With the advent of digital media It has never been so easy to manipulate images. At least some cgi (computer generated image) cards are a bit better than some models illustrated previously – and, linked to the previous topic, also better than models in films though the real thing is to be preferred. Even so the hand of editor can still be all too obvious whatever the technology used. Across the page are a few that went just a little bit wrong. Top right is a perfectly good shot of a Japan Airlines DC-8 at Hamburg with passengers boarding through an open rear door – published by German publisher Kruger (920/149). Someone at Kruger thought the tail and wing image would be good extracted and edited over aerial city views. I do not have an example to show but , believe me, they did not notice that the rear door is open …and so it appears on the manufactured “in flight” views.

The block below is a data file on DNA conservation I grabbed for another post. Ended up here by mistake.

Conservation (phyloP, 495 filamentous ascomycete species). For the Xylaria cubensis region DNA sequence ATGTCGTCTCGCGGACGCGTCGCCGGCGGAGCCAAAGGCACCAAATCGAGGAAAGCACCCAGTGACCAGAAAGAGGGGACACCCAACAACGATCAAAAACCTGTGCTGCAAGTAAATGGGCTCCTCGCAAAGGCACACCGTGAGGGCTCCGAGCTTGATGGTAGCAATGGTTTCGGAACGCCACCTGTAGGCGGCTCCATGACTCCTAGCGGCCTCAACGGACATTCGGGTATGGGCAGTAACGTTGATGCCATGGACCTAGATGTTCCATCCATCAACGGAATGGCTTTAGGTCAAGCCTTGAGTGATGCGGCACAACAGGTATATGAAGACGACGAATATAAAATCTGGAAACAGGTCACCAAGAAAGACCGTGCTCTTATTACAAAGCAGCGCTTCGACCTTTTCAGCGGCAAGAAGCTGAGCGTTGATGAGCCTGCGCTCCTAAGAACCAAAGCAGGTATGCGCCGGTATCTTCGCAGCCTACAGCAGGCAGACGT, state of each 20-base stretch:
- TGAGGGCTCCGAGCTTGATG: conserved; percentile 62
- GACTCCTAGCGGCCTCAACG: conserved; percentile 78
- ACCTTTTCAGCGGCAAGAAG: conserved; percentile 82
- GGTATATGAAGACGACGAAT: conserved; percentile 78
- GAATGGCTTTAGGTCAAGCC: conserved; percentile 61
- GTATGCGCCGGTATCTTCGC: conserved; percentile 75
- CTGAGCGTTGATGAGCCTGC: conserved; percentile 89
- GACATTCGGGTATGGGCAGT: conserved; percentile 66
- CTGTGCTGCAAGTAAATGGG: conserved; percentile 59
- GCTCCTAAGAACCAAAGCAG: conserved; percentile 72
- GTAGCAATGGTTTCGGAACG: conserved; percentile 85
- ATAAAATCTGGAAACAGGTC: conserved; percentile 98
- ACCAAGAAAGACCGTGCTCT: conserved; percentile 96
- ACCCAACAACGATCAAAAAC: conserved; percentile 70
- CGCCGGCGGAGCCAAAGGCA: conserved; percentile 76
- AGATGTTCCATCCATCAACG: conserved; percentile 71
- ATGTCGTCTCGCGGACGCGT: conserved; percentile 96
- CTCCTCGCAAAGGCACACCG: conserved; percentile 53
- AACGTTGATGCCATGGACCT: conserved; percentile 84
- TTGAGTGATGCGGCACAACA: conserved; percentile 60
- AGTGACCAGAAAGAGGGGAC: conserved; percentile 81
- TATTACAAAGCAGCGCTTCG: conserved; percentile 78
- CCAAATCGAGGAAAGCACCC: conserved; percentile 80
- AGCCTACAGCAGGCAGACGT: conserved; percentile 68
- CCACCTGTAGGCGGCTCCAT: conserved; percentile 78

Wheels seem to cause a problem. There are quite a few examples of wheels being edited out of landing shots to make a full flight image. The 2 Iran 747SPs below are not actually identical so this may or may not be an edit from the same photo shoot. If so it is very well done. Its OK for low wing aircraft but you have to watch it on high wings. Bottom right, this Cubana F.27 has retained the wheel struts but the wheels themselves have been lost – at least with digital editing it would have been much easier to finish the job. As is shown by the vertical card. Presumably Aer Arann express, even though serving Irish offshore islands where the sturdiness of the landing gear would be thought important, were embarrassed by the old-fashioned nature of their fixed gear BN islander and chose to remove it. If they were equally disturbed by the piston engines I suppose they could have edited in the turboprop version- which at least exists in the real world. I wonder at what point the Irish version of the Trade Descriptions Act comes into play.

Download this section as a .DOC file
(right click and 'save target as' ...)
<< Previous .... What do you Know Next .... Colin Cohen >>
Close this window